After watching Mariano Rivera make people look foolish for fifteen years it’s impossible to picture him in another uniform, but that almost came to pass once upon a time:
In 1995 [Gene Michael] considered trading Rivera to the Tigers for
David Wells. At the time Rivera was still trying to make it as a
starter, still throwing in the low 90s, and when Michael asked the
Tigers what they would want in a deal for Wells, Rivera was one of the
names they put on a list.
The thing about it is that, in 1995 anyway, everyone on the planet
would have considered that a steal for the Yankees. Wells was 10-3 with
a 3.04 ERA in half a season for the Tigers that year. Rivera was a
project of a starting pitcher who really only had one pitch in his
repertoire. Still does, of course, but no one knew how good a pitch it
For the record, the Tigers ended up getting C.J. Nitkowski, Mark
Lewis and something called “David Tuttle” for Wells. When Wells
eventually did come to the Yankees, they only had to give up $12
million or so for him the first time and $5.5 million the second time.
In salary, anyway. I can only assume he doubled that expense in per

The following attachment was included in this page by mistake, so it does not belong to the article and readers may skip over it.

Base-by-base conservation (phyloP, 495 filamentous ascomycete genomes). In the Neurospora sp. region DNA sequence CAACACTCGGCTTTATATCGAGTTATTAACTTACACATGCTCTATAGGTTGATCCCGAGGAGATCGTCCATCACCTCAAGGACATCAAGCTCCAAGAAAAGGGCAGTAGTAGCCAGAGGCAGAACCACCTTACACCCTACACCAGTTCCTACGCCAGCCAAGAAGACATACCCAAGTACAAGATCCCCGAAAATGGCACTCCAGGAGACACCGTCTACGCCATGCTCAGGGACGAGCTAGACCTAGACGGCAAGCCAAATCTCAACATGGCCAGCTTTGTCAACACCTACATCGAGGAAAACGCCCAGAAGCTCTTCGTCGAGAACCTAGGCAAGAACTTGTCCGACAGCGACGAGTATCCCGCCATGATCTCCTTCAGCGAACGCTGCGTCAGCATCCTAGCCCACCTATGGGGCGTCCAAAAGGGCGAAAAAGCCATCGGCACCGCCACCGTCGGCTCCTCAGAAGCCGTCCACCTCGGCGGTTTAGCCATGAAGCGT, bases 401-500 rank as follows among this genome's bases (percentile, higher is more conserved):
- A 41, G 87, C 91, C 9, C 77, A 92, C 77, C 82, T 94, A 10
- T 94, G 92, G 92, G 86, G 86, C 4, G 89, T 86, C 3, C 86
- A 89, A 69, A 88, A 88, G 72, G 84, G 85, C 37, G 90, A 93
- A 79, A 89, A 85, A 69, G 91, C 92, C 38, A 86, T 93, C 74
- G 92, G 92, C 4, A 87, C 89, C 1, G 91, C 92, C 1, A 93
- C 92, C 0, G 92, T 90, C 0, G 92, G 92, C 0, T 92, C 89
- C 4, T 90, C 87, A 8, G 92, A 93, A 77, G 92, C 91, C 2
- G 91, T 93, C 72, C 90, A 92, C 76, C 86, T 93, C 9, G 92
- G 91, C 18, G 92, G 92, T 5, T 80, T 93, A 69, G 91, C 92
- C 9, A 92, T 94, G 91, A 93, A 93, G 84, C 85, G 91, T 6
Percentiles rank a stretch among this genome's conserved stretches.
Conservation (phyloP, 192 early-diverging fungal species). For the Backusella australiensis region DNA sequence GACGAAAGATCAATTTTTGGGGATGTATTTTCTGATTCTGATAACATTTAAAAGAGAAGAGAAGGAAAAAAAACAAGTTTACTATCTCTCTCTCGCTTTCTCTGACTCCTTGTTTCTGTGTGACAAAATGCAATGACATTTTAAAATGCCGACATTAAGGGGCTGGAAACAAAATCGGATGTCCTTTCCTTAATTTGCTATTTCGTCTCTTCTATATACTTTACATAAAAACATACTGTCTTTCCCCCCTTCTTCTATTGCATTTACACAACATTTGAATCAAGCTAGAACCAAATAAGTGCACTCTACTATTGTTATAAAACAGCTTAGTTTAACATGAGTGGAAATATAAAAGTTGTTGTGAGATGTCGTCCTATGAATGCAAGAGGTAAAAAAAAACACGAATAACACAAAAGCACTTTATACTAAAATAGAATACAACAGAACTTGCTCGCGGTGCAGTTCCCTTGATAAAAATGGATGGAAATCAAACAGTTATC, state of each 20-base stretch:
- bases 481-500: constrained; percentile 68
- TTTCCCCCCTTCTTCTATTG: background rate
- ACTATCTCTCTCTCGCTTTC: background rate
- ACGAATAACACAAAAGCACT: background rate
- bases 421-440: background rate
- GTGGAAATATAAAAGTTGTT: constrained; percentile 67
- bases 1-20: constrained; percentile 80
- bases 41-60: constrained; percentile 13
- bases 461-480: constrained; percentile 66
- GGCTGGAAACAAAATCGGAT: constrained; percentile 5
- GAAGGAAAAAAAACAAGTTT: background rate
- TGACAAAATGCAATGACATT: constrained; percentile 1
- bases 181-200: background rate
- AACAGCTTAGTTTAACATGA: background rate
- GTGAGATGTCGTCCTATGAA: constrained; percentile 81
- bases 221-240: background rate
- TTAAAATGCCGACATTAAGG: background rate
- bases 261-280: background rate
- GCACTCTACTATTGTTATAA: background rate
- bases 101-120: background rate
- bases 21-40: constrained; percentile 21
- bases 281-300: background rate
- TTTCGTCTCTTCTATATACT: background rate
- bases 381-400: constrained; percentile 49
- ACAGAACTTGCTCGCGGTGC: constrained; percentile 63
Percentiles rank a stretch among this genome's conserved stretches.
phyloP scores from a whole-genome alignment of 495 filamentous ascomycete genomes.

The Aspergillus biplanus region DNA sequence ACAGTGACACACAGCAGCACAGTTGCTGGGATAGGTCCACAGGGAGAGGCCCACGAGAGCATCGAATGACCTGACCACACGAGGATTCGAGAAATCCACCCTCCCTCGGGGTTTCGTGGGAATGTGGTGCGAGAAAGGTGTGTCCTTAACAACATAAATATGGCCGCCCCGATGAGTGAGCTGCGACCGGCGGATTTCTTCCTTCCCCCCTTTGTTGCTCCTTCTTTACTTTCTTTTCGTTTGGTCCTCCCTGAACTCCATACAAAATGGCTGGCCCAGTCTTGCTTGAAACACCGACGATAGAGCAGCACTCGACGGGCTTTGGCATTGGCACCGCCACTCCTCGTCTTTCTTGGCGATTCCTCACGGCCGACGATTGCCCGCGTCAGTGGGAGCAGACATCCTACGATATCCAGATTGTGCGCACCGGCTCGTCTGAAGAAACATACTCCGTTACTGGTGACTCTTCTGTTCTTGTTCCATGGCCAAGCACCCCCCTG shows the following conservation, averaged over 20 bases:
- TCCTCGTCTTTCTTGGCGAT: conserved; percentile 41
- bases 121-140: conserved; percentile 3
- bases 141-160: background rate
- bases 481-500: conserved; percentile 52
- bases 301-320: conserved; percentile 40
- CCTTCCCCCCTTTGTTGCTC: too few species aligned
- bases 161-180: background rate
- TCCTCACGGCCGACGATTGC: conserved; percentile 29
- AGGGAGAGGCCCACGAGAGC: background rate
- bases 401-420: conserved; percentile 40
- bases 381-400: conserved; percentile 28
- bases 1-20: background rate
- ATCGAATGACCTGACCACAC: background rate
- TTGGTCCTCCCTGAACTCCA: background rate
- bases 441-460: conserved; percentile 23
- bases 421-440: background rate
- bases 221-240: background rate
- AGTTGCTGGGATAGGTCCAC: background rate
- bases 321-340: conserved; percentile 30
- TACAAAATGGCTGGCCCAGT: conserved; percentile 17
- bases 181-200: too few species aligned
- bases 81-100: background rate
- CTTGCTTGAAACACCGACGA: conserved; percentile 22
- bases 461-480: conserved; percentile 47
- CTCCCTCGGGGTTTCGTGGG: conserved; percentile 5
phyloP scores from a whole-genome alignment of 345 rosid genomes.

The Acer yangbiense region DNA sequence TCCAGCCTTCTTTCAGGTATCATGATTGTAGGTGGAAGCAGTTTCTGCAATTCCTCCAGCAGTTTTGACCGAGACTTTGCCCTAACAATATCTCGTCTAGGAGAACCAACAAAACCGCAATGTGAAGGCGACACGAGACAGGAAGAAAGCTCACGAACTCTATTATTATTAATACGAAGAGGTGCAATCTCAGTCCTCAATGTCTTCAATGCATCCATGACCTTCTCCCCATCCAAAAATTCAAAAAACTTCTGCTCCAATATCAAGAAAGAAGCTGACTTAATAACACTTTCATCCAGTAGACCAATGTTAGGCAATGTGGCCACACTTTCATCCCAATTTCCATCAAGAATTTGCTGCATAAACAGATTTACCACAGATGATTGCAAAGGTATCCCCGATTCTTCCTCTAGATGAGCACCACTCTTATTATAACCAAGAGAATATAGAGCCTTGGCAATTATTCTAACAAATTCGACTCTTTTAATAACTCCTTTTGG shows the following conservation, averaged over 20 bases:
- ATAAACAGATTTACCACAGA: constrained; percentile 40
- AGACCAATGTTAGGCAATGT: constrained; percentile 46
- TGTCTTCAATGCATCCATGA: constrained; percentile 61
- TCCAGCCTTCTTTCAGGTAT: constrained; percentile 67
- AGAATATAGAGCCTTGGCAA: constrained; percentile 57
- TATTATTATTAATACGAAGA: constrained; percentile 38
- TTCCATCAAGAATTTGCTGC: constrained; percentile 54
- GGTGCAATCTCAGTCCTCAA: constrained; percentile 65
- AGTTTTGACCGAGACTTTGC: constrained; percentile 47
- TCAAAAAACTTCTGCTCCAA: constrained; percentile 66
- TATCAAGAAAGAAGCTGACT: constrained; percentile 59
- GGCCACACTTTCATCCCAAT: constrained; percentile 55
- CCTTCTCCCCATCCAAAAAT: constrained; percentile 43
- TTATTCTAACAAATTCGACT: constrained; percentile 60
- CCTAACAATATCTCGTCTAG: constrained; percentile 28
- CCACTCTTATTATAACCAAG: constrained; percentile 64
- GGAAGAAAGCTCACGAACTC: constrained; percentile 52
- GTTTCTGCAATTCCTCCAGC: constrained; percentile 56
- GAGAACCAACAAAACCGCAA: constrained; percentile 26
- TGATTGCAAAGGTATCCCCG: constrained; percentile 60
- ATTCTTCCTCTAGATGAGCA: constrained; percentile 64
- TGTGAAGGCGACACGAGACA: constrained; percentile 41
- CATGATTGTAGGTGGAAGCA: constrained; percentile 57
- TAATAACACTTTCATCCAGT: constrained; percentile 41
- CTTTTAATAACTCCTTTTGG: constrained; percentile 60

diems, antacids, plumbing expenses, Gold Bond powder and stuff like
Still, a much better deal than having to part with Mo.
The Rangers will not sign free agent reliever Seung-hwan Oh after all. Reports from MLB.com’s TR Sullivan indicate that negotiations were brought to a halt after a physical issue was found with the pitcher. While the specifics have yet to be released, Evan Grant of the Dallas Morning News says the issue was revealed on an MRI of the right-hander’s arm.
Oh was thought to be in talks with the Rangers last week, though a deal was never officially announced by the club. The 35-year-old righty is fresh off of a two-year run with the Cardinals, during which he posted a cumulative 39 saves, 2.85 ERA, 2.1 BB/9 and 10.2 SO/9 in 139 innings. He struggled with consistency in his sophomore season, however, and finished 2017 with a disappointing 4.10 ERA and 4.44 FIP in 62 appearances for the team.
While Oh hasn’t experienced any setbacks with his arm in the majors so far, he does have a history of prior injuries during his time in KBO. He sustained a shoulder injury in 2009 and underwent surgery to remove bone spurs from his elbow in 2010. It’s possible that the Rangers saw an entirely different problem on the MRI, but clearly it was enough to give them strong reservations about inking the righty to a $2.75+ million deal. It’s still possible that another of Oh’s suitors will offer him a contract prior to Opening Day; the Giants were rumored to be interested in the veteran reliever, among other teams, though their recent acquisition of lefty reliever Tony Watson will likely take them out of the running now.